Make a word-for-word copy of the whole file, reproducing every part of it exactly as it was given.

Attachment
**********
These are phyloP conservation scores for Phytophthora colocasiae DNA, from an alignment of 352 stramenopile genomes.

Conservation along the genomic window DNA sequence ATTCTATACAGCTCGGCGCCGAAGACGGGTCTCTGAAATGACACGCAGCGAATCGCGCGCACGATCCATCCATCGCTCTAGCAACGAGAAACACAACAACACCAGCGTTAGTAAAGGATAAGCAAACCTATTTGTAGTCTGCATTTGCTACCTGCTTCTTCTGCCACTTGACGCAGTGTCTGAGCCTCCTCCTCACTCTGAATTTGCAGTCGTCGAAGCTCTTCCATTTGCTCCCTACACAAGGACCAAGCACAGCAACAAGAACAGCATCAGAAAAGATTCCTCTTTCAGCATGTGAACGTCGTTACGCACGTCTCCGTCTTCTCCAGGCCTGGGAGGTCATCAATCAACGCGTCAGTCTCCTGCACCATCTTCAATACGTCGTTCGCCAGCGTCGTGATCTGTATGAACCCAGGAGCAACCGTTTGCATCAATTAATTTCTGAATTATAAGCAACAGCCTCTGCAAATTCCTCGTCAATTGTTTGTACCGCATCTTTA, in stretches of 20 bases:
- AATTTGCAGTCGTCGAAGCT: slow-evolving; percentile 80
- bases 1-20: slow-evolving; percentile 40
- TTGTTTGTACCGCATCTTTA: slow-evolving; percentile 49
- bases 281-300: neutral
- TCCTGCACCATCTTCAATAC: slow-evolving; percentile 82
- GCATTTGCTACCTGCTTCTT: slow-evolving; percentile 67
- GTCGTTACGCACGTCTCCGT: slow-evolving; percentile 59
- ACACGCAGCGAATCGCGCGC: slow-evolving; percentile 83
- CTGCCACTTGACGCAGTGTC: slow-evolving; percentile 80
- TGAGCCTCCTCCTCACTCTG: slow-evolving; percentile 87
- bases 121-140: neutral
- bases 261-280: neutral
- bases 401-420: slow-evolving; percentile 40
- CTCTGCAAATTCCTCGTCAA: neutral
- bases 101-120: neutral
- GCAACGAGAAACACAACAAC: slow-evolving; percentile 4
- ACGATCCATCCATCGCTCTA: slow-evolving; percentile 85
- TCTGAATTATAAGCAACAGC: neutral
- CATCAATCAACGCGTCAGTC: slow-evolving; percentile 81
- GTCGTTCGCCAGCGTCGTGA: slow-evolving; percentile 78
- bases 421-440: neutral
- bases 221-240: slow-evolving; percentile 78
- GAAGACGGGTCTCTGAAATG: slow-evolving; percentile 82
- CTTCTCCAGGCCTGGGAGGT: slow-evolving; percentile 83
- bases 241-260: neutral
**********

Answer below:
These are phyloP conservation scores for Phytophthora colocasiae DNA, from an alignment of 352 stramenopile genomes.

Conservation along the genomic window DNA sequence ATTCTATACAGCTCGGCGCCGAAGACGGGTCTCTGAAATGACACGCAGCGAATCGCGCGCACGATCCATCCATCGCTCTAGCAACGAGAAACACAACAACACCAGCGTTAGTAAAGGATAAGCAAACCTATTTGTAGTCTGCATTTGCTACCTGCTTCTTCTGCCACTTGACGCAGTGTCTGAGCCTCCTCCTCACTCTGAATTTGCAGTCGTCGAAGCTCTTCCATTTGCTCCCTACACAAGGACCAAGCACAGCAACAAGAACAGCATCAGAAAAGATTCCTCTTTCAGCATGTGAACGTCGTTACGCACGTCTCCGTCTTCTCCAGGCCTGGGAGGTCATCAATCAACGCGTCAGTCTCCTGCACCATCTTCAATACGTCGTTCGCCAGCGTCGTGATCTGTATGAACCCAGGAGCAACCGTTTGCATCAATTAATTTCTGAATTATAAGCAACAGCCTCTGCAAATTCCTCGTCAATTGTTTGTACCGCATCTTTA, in stretches of 20 bases:
- AATTTGCAGTCGTCGAAGCT: slow-evolving; percentile 80
- bases 1-20: slow-evolving; percentile 40
- TTGTTTGTACCGCATCTTTA: slow-evolving; percentile 49
- bases 281-300: neutral
- TCCTGCACCATCTTCAATAC: slow-evolving; percentile 82
- GCATTTGCTACCTGCTTCTT: slow-evolving; percentile 67
- GTCGTTACGCACGTCTCCGT: slow-evolving; percentile 59
- ACACGCAGCGAATCGCGCGC: slow-evolving; percentile 83
- CTGCCACTTGACGCAGTGTC: slow-evolving; percentile 80
- TGAGCCTCCTCCTCACTCTG: slow-evolving; percentile 87
- bases 121-140: neutral
- bases 261-280: neutral
- bases 401-420: slow-evolving; percentile 40
- CTCTGCAAATTCCTCGTCAA: neutral
- bases 101-120: neutral
- GCAACGAGAAACACAACAAC: slow-evolving; percentile 4
- ACGATCCATCCATCGCTCTA: slow-evolving; percentile 85
- TCTGAATTATAAGCAACAGC: neutral
- CATCAATCAACGCGTCAGTC: slow-evolving; percentile 81
- GTCGTTCGCCAGCGTCGTGA: slow-evolving; percentile 78
- bases 421-440: neutral
- bases 221-240: slow-evolving; percentile 78
- GAAGACGGGTCTCTGAAATG: slow-evolving; percentile 82
- CTTCTCCAGGCCTGGGAGGT: slow-evolving; percentile 83
- bases 241-260: neutral